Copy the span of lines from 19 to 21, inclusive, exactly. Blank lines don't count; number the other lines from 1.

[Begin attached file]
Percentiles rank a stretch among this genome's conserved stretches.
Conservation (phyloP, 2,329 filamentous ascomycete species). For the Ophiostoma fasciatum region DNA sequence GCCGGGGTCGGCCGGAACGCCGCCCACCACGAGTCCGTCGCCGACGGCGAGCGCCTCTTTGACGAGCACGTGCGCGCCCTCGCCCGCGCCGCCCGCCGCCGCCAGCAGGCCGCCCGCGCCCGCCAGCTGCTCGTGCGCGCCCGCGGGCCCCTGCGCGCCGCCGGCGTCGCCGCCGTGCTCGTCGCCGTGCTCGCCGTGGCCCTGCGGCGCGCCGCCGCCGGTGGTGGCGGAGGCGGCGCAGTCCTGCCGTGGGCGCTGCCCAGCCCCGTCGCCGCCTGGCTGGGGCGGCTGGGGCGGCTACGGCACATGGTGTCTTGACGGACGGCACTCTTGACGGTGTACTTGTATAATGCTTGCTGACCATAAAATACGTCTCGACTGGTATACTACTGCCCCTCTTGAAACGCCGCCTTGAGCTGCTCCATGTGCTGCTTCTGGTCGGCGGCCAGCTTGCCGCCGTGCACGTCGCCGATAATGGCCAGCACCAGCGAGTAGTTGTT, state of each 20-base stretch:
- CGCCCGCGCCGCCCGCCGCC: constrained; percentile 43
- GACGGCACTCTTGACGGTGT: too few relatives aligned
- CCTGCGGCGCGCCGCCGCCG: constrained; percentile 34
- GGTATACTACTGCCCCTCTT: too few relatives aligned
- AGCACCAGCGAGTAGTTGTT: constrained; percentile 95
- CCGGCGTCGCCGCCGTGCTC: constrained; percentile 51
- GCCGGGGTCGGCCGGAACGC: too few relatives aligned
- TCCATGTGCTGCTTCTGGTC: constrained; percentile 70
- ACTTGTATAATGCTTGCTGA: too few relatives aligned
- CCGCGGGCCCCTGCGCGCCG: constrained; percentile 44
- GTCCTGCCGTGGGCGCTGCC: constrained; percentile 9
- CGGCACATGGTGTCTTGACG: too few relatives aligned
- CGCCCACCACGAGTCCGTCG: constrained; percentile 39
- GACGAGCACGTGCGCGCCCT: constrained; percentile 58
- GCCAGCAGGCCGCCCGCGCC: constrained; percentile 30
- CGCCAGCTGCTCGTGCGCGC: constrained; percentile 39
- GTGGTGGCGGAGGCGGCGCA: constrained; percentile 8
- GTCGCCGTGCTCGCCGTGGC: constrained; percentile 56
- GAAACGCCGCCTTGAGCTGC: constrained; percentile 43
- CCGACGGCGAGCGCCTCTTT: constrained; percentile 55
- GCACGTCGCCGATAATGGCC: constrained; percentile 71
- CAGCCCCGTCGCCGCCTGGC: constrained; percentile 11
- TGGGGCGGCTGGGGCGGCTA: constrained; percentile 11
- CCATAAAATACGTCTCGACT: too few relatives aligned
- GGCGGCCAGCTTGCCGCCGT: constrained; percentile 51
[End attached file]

- GTGGTGGCGGAGGCGGCGCA: constrained; percentile 8
- GTCGCCGTGCTCGCCGTGGC: constrained; percentile 56
- GAAACGCCGCCTTGAGCTGC: constrained; percentile 43